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Questions & Answers About Relics & Holy Pictures

Why do Catholics show honor to the relics of saints?

One could also ask, why does a child save his dead mother’s ring? Why are the belongings of those we love sometimes treated as sacred? Why do fans collect memorabilia of their sports heroes and entertainment stars? The story is told about a very old man who insisted in his will instructions that a locket of hair and a particular handkerchief be placed in his casket. It turned out that these were the only items that he possessed from a girl who had suffered a fatal accident when he was a young man. He loved her. He still loved her. Relics, no matter whether they be something used or worn by the departed saint, or something contacted to the body after death, or even a part of the body itself, all point to the life and extraordinary discipleship of the faithful departed. They remind us that the bonds of faith and life are not destroyed by death. Love is stronger than death. In the case of saints, relics are tangible reminders that true holiness is possible. Relics, especially of the body, provide an intimate connection with the departed. Such relics are held in special esteem because the living bodies of Christians are temples of the Holy Spirit. The souls of the righteous live with God and one day they will rise body and soul with Christ. The Christian sees the dead body, not crudely as an empty husk, but as an element of our personhood esteemed for its past powers and consecrated by the grace of God. We treat the bodies of the faithful departed with a profound respect and reverence. Every corpse reminds us of our Savior who was brought down from his cross and laid in a tomb. We have been signed in Christ crucified. And yet, we know the promise of what waits for us on the other side of the cross.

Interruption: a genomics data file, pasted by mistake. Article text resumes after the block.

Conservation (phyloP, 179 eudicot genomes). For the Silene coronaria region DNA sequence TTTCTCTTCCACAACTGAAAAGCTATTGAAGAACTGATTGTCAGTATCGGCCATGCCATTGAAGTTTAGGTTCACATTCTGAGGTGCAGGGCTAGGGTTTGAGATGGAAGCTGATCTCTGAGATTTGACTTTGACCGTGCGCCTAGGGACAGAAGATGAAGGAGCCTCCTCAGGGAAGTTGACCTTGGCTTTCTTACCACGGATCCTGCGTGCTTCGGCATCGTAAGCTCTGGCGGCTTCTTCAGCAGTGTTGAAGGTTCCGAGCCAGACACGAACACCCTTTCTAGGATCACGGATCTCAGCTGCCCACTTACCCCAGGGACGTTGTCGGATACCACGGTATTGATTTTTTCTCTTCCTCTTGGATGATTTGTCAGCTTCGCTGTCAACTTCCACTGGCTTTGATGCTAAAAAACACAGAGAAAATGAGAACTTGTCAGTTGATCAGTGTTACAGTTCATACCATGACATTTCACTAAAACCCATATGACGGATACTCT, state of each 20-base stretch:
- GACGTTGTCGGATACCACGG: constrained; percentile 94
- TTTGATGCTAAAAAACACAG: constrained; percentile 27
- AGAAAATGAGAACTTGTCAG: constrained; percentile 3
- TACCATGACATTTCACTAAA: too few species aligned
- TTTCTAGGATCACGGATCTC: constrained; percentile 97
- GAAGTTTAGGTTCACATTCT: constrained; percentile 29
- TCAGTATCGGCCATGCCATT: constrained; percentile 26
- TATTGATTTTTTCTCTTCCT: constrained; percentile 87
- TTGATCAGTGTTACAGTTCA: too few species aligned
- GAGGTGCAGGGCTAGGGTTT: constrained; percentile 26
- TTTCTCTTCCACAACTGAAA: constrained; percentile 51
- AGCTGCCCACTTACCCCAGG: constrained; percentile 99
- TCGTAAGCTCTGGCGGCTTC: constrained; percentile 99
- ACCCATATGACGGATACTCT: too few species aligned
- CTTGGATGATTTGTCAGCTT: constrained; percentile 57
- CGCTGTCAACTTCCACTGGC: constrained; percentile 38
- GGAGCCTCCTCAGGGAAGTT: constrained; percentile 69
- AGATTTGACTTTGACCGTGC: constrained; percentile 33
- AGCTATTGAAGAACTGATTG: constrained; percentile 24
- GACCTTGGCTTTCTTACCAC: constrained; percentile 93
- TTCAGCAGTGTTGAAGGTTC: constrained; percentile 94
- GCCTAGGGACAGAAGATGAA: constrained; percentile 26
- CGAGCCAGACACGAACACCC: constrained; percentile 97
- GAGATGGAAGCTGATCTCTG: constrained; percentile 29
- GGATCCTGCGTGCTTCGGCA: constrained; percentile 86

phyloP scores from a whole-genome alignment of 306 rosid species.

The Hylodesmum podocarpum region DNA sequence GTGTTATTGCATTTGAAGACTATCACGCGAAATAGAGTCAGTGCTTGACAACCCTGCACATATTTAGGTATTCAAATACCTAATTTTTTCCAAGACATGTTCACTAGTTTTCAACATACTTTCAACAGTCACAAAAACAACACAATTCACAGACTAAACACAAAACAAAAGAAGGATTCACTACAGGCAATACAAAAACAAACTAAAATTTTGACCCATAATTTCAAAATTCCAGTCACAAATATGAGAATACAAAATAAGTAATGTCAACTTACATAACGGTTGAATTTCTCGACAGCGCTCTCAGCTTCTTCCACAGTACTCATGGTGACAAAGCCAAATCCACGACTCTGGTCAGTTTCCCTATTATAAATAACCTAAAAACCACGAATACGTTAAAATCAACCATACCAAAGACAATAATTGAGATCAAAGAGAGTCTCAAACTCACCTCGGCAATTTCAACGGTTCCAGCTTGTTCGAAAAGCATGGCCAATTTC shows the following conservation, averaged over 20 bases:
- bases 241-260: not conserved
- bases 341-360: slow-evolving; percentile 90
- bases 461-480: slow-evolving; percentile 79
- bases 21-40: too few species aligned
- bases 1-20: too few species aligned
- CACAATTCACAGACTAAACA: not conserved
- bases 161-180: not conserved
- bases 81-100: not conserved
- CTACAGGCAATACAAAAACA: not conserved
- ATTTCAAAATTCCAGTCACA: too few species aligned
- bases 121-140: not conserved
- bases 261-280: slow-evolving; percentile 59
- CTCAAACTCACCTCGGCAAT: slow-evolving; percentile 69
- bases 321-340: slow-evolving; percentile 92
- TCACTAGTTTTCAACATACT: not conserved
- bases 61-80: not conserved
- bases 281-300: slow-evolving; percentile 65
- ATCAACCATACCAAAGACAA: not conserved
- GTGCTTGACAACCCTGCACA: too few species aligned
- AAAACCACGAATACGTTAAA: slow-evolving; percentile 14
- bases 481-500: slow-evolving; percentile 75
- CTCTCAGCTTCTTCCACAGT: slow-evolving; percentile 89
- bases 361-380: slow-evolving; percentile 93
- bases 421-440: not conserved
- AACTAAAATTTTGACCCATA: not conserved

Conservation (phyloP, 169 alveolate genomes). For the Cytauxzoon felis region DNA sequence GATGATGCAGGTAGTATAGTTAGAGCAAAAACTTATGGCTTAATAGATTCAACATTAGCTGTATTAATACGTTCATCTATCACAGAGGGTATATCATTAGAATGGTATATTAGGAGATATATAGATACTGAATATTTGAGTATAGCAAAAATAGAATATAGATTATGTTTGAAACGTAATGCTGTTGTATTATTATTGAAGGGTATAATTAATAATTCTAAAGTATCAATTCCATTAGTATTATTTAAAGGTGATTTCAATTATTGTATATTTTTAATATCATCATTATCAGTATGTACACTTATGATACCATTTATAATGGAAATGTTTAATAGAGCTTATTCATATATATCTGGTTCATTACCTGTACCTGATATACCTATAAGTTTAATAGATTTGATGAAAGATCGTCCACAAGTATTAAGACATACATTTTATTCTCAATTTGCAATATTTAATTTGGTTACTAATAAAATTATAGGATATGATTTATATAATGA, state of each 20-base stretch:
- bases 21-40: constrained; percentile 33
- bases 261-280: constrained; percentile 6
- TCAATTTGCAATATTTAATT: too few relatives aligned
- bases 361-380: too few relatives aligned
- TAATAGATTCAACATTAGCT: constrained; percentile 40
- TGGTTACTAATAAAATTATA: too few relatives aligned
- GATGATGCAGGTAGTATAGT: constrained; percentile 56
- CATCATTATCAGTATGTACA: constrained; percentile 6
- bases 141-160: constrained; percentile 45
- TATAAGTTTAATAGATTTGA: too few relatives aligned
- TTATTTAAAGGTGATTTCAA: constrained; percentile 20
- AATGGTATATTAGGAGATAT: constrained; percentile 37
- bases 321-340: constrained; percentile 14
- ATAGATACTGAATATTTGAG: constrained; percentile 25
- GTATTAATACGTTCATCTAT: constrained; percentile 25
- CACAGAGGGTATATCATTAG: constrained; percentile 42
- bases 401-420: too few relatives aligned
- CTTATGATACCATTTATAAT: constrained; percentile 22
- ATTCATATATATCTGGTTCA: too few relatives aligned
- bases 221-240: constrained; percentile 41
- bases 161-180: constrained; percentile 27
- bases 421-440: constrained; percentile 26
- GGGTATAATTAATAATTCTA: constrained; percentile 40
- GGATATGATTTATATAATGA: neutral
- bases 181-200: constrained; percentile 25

Nevertheless, is it not idolatry to honor relics, even in they are parts of a person’s dead body?

No, it is not idolatry. Of course, as with devotion to saints, error exists in the extremes. If one were to offer divine worship to things and persons, living or dead, then it would be idolatry and a serious sin. The Church, herself, teaches this. Rather, by honoring the friends of God, we honor God himself.

Do Catholics use relics as talismans, believing while they wear or carry them, that no evil can befall them?

This question has to be very carefully answered because we live in times when there has been a resurgence of witchcraft in naturalist and new age cults. Some of this unfortunate business is infecting our young people and entering the mainstream. It is peculiar that in our technological age and scientific culture that many of the old superstitions are reappearing, albeit in refashioned guises. Certainly, kids use to do such things as carry a rabbit’s foot for good luck, although having four of them did the rabbit no good. However, what was once done in fun has taken on the pallor of a religion. While some people will wear crosses and attribute little if any meaning in the practice; others use religious symbols and items to ward off bad luck and curses. Sometimes they even commit sacrilege in pseudo-religious rituals.